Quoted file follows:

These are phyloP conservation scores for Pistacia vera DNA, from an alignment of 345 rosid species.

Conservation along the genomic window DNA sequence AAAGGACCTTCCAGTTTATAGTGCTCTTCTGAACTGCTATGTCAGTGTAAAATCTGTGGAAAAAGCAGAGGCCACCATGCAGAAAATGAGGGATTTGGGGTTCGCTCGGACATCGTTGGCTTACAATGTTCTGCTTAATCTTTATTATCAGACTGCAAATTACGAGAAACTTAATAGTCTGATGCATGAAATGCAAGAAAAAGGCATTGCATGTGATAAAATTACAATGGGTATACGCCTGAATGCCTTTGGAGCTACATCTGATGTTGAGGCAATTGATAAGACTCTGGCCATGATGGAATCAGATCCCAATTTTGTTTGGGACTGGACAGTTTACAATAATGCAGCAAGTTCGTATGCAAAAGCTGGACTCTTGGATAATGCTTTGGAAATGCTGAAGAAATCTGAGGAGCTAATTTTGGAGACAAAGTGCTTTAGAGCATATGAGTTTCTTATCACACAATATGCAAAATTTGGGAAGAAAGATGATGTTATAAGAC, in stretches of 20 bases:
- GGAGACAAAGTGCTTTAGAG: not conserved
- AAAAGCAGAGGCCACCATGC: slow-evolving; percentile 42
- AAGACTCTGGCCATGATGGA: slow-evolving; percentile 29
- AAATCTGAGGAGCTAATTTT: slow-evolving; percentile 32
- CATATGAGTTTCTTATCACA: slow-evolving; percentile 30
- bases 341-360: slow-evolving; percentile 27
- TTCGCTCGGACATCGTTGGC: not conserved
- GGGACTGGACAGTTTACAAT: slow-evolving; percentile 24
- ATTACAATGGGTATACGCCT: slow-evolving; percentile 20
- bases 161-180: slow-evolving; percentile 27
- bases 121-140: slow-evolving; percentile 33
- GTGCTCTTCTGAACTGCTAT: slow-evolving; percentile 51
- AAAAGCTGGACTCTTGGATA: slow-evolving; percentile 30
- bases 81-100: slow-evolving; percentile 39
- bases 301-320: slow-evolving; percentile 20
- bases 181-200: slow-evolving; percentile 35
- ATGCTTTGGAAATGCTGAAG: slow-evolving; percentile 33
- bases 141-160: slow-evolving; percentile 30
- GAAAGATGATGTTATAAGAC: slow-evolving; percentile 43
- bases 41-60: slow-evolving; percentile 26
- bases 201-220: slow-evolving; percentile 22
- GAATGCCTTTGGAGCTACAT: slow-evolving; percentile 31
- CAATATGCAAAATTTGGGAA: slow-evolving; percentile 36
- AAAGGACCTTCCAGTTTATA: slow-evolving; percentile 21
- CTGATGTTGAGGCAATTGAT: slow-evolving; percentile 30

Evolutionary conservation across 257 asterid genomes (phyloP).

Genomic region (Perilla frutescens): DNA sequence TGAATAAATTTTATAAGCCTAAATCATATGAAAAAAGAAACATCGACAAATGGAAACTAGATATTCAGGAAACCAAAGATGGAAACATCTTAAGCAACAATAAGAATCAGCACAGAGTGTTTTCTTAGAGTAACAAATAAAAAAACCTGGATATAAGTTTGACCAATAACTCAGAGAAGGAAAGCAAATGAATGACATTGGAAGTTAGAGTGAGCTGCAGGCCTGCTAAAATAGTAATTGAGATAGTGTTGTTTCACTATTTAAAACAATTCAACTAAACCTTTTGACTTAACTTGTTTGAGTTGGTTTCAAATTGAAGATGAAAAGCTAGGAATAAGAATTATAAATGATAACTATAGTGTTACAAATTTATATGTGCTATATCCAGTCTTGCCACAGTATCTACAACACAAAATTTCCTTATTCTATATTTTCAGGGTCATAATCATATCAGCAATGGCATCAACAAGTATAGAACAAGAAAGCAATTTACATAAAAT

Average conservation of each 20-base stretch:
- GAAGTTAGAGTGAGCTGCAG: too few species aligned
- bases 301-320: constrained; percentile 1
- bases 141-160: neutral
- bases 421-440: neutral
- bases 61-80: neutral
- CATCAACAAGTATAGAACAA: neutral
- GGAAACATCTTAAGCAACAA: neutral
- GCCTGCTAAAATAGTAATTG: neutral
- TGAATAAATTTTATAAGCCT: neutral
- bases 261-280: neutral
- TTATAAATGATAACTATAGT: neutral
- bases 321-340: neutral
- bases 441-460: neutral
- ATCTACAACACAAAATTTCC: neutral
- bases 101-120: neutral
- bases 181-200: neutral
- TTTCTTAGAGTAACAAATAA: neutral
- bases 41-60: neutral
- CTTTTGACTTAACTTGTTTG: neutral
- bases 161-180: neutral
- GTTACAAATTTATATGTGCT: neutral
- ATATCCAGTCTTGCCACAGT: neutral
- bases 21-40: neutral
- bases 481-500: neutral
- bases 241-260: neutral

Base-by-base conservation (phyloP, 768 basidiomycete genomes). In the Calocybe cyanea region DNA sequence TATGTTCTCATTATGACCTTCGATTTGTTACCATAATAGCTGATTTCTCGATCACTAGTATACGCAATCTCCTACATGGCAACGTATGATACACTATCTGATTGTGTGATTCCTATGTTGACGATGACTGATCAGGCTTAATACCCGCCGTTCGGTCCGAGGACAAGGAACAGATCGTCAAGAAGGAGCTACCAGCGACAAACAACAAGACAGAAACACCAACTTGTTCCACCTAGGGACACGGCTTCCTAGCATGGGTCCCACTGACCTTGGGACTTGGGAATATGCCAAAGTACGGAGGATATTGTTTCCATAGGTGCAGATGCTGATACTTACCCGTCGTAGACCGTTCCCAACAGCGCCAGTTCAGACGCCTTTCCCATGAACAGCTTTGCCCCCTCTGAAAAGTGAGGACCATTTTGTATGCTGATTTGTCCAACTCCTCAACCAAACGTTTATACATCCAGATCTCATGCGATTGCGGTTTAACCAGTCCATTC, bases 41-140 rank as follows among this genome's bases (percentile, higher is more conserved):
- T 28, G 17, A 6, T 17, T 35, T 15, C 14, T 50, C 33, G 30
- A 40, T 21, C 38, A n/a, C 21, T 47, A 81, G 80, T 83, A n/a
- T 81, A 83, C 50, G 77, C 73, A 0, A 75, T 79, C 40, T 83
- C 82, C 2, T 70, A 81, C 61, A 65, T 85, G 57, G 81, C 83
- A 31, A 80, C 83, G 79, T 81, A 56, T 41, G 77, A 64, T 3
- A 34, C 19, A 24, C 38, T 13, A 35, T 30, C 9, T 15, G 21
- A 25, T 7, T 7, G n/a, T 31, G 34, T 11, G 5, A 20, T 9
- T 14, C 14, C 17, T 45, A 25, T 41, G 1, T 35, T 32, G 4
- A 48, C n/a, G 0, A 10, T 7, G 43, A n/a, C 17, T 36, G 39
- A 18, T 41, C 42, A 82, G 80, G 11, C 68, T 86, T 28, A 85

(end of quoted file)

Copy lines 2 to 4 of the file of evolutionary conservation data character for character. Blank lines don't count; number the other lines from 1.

Conservation along the genomic window DNA sequence AAAGGACCTTCCAGTTTATAGTGCTCTTCTGAACTGCTATGTCAGTGTAAAATCTGTGGAAAAAGCAGAGGCCACCATGCAGAAAATGAGGGATTTGGGGTTCGCTCGGACATCGTTGGCTTACAATGTTCTGCTTAATCTTTATTATCAGACTGCAAATTACGAGAAACTTAATAGTCTGATGCATGAAATGCAAGAAAAAGGCATTGCATGTGATAAAATTACAATGGGTATACGCCTGAATGCCTTTGGAGCTACATCTGATGTTGAGGCAATTGATAAGACTCTGGCCATGATGGAATCAGATCCCAATTTTGTTTGGGACTGGACAGTTTACAATAATGCAGCAAGTTCGTATGCAAAAGCTGGACTCTTGGATAATGCTTTGGAAATGCTGAAGAAATCTGAGGAGCTAATTTTGGAGACAAAGTGCTTTAGAGCATATGAGTTTCTTATCACACAATATGCAAAATTTGGGAAGAAAGATGATGTTATAAGAC, in stretches of 20 bases:
- GGAGACAAAGTGCTTTAGAG: not conserved
- AAAAGCAGAGGCCACCATGC: slow-evolving; percentile 42